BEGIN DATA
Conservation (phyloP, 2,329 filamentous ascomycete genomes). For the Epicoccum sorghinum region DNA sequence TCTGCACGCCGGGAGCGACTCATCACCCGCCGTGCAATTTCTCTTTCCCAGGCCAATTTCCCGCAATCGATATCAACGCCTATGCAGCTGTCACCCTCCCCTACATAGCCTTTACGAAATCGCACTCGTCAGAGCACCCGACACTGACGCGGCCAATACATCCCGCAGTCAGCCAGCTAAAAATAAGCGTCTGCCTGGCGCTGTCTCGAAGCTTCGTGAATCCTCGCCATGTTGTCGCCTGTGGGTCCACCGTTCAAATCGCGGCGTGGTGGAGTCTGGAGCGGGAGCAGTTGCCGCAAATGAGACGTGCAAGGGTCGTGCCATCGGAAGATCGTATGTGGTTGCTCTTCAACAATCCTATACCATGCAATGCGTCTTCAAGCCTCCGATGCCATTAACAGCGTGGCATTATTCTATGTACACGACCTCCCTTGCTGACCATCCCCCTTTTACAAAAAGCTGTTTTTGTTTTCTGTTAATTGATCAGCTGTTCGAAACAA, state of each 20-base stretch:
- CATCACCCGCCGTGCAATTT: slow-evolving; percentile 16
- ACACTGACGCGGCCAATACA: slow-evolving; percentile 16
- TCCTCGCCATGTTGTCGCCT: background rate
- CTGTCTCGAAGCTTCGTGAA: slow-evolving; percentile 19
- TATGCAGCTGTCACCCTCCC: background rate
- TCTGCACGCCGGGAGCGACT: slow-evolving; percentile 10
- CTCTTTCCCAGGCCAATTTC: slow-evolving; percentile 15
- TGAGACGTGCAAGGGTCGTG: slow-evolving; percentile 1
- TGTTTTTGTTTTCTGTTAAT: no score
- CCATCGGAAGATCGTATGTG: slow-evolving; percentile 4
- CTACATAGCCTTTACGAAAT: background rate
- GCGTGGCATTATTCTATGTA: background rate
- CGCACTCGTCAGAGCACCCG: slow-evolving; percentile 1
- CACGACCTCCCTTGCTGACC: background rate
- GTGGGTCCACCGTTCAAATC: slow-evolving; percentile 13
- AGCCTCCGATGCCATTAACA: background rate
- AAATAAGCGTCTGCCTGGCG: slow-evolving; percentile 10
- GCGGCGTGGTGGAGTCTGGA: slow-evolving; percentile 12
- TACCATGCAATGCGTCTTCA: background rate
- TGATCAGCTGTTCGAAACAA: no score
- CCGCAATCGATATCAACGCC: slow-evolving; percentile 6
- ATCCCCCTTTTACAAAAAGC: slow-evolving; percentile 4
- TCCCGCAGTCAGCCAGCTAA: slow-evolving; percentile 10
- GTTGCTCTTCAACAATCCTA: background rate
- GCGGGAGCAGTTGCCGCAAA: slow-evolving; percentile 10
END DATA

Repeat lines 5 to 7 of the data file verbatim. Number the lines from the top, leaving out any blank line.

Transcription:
- CTGTCTCGAAGCTTCGTGAA: slow-evolving; percentile 19
- TATGCAGCTGTCACCCTCCC: background rate
- TCTGCACGCCGGGAGCGACT: slow-evolving; percentile 10